Once the system administrator approves the request, the account is manually created. But to get the ball rolling, the administrator has to configure the new user’s security permissions manually. 

Nevertheless, all the administrative processes mentioned in the first paragraph are suitable for RPA and can be executed by an RPA bot. As we have already mentioned, RPA bots are beautifully suited for automating thousands of functions across dozens of enterprise applications, from simple copy/paste processes to more holistic system analysis. 

5. Human Resources 

65% of HR specialists use Automation tools to process employment applications –  RPA enables them to create a new digital business model for managing onboarding and offboarding processes, applicant sourcing, expense and reimbursement processes, etc.

In such cases, RPA can be used as a boost tool that not only enhances HR management but also brings efficiency and a faster return-on-investment.

For example, when hiring employees, their employment history, education, skills, and other important information is entered into different systems. In case these systems lack APIs, HR staff may need to transfer the data manually, instead of spending their valuable time on something more significant. 

With the use of Robotic Process Automation, HR specialists can record themselves as they perform manual data transfers. A software bot can then use these recordings to automate the data transfer each time they receive a piece of new employee information, thereby making room in the recruiting team’s schedule so they can focus on important issues, such as improving the employee experience and the company’s workplace.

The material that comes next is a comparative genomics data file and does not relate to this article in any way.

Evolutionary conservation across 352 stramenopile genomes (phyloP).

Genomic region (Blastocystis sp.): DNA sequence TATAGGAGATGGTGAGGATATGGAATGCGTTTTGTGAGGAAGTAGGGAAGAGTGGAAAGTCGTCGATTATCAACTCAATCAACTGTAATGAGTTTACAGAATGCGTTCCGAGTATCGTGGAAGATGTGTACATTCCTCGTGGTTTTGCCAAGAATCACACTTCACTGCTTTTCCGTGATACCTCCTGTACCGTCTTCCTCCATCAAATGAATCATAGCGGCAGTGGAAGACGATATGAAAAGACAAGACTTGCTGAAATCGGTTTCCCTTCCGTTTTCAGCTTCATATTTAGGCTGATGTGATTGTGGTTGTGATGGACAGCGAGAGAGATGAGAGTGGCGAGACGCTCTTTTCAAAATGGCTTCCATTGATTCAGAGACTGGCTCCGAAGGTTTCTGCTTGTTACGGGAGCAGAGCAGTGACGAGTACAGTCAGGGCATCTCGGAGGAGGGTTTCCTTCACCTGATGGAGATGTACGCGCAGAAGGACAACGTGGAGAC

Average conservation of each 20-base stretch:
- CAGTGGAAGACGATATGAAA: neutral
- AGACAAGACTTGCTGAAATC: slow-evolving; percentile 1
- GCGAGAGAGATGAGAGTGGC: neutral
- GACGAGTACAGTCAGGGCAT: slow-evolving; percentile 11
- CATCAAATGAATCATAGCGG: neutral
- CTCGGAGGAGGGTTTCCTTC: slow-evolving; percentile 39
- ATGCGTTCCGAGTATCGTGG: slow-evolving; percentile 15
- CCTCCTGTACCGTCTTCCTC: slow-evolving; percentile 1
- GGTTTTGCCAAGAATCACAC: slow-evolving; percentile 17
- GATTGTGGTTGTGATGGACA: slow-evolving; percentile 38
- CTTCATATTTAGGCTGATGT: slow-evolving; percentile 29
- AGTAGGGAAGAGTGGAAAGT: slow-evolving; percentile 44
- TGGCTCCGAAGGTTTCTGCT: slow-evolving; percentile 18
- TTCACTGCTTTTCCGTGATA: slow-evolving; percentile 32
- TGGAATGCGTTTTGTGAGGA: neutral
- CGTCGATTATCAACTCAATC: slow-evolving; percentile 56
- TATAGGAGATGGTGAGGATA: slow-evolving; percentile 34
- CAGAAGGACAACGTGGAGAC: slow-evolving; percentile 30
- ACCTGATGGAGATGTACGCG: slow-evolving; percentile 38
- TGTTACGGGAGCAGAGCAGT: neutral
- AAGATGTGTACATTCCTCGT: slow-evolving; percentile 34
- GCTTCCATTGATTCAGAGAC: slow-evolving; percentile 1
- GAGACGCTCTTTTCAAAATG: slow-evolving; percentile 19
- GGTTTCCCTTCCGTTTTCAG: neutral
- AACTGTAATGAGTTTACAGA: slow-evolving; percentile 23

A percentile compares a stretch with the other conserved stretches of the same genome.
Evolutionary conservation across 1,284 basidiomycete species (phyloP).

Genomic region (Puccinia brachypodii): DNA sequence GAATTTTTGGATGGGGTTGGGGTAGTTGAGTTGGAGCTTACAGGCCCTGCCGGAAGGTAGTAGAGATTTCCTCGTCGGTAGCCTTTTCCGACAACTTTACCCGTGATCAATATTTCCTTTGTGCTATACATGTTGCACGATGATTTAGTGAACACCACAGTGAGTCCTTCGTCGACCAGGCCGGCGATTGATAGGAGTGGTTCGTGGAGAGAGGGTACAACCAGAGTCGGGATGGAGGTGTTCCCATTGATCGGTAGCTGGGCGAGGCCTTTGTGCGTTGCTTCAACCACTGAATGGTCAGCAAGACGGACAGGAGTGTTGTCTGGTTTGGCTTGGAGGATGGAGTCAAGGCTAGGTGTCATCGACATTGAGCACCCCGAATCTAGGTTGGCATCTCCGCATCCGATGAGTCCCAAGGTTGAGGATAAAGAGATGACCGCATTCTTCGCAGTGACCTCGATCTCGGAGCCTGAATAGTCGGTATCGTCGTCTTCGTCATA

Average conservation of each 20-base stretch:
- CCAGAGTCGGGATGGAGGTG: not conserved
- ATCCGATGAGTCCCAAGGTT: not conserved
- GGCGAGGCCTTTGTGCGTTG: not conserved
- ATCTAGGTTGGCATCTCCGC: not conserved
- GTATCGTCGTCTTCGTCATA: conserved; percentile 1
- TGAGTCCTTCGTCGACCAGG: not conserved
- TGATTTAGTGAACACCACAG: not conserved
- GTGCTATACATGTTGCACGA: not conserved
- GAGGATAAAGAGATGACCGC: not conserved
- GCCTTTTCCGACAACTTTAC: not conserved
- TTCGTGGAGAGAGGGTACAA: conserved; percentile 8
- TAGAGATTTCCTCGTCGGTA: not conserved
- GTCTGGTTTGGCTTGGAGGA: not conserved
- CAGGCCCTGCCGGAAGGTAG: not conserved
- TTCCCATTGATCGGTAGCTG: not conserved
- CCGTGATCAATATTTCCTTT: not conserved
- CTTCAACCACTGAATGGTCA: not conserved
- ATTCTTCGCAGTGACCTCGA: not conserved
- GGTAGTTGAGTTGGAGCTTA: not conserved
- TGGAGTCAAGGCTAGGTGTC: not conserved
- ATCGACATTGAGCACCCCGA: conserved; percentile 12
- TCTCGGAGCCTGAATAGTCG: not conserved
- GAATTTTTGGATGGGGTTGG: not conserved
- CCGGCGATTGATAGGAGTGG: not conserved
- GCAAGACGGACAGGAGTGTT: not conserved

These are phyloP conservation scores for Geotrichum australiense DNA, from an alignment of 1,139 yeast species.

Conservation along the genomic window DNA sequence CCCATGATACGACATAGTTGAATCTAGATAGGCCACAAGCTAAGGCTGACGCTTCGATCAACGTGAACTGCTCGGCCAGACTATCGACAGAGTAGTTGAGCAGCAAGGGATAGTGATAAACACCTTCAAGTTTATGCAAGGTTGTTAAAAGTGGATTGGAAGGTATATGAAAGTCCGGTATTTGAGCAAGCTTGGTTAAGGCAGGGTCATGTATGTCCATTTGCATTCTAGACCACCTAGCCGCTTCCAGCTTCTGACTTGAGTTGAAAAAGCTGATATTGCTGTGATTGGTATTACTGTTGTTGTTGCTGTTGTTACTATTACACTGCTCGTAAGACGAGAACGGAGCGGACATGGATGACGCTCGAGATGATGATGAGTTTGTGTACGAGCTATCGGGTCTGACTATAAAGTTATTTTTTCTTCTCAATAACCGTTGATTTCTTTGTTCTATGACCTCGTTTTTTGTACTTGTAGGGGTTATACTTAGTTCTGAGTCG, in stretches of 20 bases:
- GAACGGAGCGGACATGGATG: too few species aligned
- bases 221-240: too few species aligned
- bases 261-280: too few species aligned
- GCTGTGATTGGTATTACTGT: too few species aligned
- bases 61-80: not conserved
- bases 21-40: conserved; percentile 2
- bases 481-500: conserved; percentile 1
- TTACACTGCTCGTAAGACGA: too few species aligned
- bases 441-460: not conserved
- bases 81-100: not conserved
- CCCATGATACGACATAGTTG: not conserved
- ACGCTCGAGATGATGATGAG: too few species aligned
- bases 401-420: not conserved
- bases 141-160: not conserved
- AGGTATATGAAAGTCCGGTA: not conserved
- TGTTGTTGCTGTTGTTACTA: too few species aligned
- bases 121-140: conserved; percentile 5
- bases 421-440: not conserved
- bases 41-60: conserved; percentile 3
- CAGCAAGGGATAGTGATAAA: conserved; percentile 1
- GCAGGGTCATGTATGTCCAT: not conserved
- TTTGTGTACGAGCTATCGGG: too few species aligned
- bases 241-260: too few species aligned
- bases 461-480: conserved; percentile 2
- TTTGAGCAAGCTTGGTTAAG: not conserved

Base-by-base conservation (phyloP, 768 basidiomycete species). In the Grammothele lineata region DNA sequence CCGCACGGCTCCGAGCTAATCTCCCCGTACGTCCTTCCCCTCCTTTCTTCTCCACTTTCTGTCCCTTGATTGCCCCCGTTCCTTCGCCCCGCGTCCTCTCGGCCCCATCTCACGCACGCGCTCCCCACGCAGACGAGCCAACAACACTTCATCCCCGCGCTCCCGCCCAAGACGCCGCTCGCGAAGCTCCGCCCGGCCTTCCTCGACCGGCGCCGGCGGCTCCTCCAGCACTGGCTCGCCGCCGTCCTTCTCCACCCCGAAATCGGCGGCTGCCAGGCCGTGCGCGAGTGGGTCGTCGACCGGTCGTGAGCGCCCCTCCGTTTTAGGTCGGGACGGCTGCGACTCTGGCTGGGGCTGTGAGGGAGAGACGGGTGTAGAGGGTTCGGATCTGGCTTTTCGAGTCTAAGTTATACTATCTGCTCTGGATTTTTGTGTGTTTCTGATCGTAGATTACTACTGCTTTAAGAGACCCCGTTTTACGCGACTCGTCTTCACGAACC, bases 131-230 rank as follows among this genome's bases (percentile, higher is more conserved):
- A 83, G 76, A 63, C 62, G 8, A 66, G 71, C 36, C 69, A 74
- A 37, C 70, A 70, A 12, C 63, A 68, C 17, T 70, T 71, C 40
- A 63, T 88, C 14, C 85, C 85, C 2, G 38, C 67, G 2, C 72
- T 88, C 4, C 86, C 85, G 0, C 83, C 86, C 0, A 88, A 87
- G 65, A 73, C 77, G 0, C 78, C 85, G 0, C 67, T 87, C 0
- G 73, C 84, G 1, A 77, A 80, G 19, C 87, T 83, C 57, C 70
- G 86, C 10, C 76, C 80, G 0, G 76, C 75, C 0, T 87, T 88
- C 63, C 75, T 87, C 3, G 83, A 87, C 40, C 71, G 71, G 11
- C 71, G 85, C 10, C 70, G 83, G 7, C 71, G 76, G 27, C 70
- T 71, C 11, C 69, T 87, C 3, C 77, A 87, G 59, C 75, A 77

HR automation tools

The following is the real-life use case example of HR automation.

Example: At UiPath, People Operations team employs an automated onboarding software to ensure that the employee admission process is comprehensive and carried out without further delay. Since the company specializes in automation technologies, no wonder they apply it to their own activities.

HR staff in UiPath used to manage vast amounts of employee data manually, spending much of the individual’s time on redundant, repetitive tasks. CHROs believe that an HR department has to offer an optimal digital experience as well as empower employees and retain top talent. 

The new Digital Assistant demonstrates the high-level capability of completing the onboarding paperwork, allowing HRs to сonncentrate on more productive and practical duties such as CSR, enhancing a company’s reputation, and increasing employee retention.

Conclusion

We have come to the end of the article and hope you have enjoyed reading. Now that you have learned a little bit more about Robotic Process Automation, you can consider integrating the technology into your business.

Remember that your new RPA system must be aligned with your business strategy and goals. Define the desired ROI and ensure Policy and Corporate compliance. If you are not sure what processes to automate first, start with large, repetitive ones.